Long before the Florida Wildlife Conservation Guide was envisioned, the Florida Fish and Wildlife Conservation Commission (FWC) had concluded that neither the regulatory arena nor Florida’s conservation lands network could sustain our fish and wildlife resources indefinitely without additional help. The 1994 “Closing the Gaps” report recognized the need for private lands being a part of a comprehensive statewide conservation strategy.
The 1988 “Wildlife Methodology Guidelines for Section 18d of the Application for Development Approval” provided the Agency’s first attempt at bringing consistency of fish, wildlife and habitat information for consideration of development projects. Development projects continued to be dealt with as they have arrived, with impacts on habitat being negotiated on a case-by-case basis. This approach has failed to discourage urban sprawl, resulting in fragmented wildlife corridors and fire-suppressed habitats.
While partnering opportunities with private lands has been pursued since the early 1990s, a similar approach to habitat and species conservation was recently developed by FWC through Florida’s State Wildlife Action Plan. The State Wildlife Action Plan (previously the Comprehensive Wildlife Conservation Strategy, CWCS) sets the framework to encourage conservation at a regional, community and cultural level. Within that framework, the Florida Wildlife Conservation Guide is just one of a number of projects that FWC is developing to engage the land use decision-making community as a partner in fish and wildlife conservation.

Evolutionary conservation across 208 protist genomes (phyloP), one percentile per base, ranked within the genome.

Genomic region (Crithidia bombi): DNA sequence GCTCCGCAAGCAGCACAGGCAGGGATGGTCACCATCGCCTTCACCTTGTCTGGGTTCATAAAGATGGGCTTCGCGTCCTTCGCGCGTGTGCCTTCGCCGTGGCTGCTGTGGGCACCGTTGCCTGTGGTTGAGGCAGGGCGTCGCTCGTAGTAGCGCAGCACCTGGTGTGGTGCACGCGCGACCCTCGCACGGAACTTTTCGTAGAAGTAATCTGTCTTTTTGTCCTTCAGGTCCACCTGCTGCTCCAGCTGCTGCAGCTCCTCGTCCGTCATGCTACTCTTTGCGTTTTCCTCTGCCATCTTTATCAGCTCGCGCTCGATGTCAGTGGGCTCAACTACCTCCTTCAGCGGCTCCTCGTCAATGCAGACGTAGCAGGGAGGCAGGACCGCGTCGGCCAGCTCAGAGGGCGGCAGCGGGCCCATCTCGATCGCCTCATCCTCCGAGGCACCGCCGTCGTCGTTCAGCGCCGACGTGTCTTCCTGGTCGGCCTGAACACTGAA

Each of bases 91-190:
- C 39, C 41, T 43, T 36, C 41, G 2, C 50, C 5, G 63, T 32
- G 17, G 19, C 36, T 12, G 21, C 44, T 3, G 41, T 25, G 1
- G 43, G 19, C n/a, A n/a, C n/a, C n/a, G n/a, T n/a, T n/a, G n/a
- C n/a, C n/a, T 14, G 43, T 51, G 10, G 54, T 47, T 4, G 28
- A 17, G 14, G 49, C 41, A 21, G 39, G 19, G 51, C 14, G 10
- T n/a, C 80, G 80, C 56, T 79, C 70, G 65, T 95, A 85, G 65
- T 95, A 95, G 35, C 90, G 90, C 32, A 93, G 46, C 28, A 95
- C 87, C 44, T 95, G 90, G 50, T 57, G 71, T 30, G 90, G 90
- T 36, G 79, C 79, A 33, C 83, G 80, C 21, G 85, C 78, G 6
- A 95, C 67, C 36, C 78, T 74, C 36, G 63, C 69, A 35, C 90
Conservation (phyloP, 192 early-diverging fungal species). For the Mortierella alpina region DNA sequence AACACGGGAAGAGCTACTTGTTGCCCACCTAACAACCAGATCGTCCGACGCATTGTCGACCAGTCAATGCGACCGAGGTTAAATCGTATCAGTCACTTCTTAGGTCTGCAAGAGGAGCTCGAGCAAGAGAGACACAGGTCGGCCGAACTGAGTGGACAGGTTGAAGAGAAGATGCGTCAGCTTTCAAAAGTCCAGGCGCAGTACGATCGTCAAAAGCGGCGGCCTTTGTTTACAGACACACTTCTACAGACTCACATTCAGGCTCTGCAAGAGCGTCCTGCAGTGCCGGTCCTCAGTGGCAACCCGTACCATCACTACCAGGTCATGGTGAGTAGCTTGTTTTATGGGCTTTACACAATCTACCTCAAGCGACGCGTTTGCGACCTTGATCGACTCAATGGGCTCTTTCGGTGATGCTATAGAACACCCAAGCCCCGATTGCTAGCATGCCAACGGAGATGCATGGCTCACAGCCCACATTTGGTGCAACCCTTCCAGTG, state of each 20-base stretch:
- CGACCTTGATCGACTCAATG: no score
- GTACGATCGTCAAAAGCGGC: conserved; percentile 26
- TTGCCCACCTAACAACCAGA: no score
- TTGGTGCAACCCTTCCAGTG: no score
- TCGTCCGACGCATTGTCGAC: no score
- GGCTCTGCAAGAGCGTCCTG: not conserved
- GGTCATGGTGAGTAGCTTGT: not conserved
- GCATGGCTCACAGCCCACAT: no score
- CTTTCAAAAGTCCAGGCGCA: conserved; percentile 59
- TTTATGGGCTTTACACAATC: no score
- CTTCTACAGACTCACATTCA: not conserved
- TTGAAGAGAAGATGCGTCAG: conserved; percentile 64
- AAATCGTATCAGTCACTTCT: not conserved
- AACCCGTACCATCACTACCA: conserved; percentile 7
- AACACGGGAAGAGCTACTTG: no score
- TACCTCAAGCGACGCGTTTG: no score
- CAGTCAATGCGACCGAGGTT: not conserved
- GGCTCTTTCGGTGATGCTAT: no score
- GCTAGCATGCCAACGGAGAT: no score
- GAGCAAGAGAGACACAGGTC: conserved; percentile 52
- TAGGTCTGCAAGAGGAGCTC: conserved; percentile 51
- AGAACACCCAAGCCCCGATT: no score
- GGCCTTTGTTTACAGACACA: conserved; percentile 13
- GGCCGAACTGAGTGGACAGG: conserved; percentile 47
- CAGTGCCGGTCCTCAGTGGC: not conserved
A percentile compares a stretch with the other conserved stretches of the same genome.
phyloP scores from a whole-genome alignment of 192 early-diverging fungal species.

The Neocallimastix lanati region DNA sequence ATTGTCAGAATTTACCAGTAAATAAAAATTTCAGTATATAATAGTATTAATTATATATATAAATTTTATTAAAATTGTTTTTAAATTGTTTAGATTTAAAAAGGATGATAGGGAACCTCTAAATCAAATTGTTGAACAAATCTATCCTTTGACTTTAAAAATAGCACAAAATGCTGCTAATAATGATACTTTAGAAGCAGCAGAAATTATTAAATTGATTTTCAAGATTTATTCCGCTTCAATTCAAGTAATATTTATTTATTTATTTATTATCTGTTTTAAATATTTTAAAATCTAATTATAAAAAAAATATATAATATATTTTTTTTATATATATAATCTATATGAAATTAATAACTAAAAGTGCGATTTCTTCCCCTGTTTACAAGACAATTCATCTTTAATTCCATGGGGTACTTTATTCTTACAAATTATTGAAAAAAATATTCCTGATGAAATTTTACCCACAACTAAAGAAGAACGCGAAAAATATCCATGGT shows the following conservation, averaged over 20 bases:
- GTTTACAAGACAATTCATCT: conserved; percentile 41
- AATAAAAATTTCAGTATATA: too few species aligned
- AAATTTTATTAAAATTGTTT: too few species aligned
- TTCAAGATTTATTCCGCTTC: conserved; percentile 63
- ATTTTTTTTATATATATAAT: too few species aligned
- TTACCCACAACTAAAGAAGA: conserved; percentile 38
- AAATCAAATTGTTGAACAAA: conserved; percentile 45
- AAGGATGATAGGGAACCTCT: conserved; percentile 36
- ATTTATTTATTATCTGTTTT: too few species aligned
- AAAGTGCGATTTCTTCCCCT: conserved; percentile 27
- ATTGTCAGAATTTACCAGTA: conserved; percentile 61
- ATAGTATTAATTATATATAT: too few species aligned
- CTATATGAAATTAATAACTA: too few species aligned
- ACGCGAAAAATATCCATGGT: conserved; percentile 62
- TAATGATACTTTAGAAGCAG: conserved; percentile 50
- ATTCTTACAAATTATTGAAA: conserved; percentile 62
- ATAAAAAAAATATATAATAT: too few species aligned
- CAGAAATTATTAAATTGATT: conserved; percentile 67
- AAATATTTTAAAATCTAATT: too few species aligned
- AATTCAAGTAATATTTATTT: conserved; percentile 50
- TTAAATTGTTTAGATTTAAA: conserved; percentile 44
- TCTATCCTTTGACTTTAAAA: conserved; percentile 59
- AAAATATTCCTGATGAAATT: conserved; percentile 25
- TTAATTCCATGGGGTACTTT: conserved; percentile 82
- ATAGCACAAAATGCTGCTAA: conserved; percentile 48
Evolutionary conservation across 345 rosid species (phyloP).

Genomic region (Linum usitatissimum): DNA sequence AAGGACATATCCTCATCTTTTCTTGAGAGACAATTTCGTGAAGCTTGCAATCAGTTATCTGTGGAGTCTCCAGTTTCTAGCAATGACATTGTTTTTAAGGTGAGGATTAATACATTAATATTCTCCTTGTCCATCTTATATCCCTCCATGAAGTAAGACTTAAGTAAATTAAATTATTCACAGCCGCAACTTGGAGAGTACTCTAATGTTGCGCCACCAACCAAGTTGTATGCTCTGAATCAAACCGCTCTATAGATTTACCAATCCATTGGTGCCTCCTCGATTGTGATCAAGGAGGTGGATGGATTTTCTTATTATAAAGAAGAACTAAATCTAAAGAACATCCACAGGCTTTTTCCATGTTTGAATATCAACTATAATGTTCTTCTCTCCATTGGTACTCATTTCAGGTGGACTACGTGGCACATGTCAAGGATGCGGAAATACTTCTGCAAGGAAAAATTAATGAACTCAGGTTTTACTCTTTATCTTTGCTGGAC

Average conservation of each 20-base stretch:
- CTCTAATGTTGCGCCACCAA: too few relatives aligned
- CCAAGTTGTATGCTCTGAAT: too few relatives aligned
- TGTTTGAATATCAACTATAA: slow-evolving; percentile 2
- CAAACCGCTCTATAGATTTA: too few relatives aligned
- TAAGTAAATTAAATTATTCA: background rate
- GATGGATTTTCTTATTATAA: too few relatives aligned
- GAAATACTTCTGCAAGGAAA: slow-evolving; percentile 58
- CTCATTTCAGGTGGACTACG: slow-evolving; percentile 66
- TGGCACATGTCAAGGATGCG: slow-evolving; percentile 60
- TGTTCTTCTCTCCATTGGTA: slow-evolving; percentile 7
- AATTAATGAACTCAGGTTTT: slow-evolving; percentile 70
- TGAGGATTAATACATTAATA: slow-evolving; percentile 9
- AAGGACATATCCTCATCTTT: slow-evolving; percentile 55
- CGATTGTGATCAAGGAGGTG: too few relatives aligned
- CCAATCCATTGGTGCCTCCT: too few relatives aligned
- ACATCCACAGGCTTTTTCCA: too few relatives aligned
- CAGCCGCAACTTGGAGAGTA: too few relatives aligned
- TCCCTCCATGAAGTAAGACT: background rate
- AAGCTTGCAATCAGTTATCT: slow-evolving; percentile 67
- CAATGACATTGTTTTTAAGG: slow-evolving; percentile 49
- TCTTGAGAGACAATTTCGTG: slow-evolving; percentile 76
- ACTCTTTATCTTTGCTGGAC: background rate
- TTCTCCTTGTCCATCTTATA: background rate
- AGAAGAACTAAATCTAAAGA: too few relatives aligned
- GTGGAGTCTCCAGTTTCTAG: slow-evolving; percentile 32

The Guide is intended to assist any interested user to identify fish and wildlife habitat and life-history needs within land management or development projects. The Guide should enable the user to prioritize habitat and species conservation options early on in project planning. Further, it will help in identifying those landscape elements that support many common species of wildlife and identify the important natural history details, survey protocols, management considerations and population monitoring guidelines for rare or imperiled species. Finally, the Guide provides information on regulatory requirements where they exist. We asked many partners from federal, state and local governments, as well as landowners, researchers, developers and non-profit organizations to contribute to the Guide’s development to ensure that this project would be user-friendly.
Disclaimer: The information provided in this guide is intended to enhance technical assistance to conservation actions for the benefit of fish and wildlife resources and to reduce possible adverse environmental impacts of regulated activities. If a local, state or federal government agency would like to adopt aspects of this guide into rule or to meet a regulatory requirement, please consult with the U.S. Fish and Wildlife Service or the FWC as appropriate.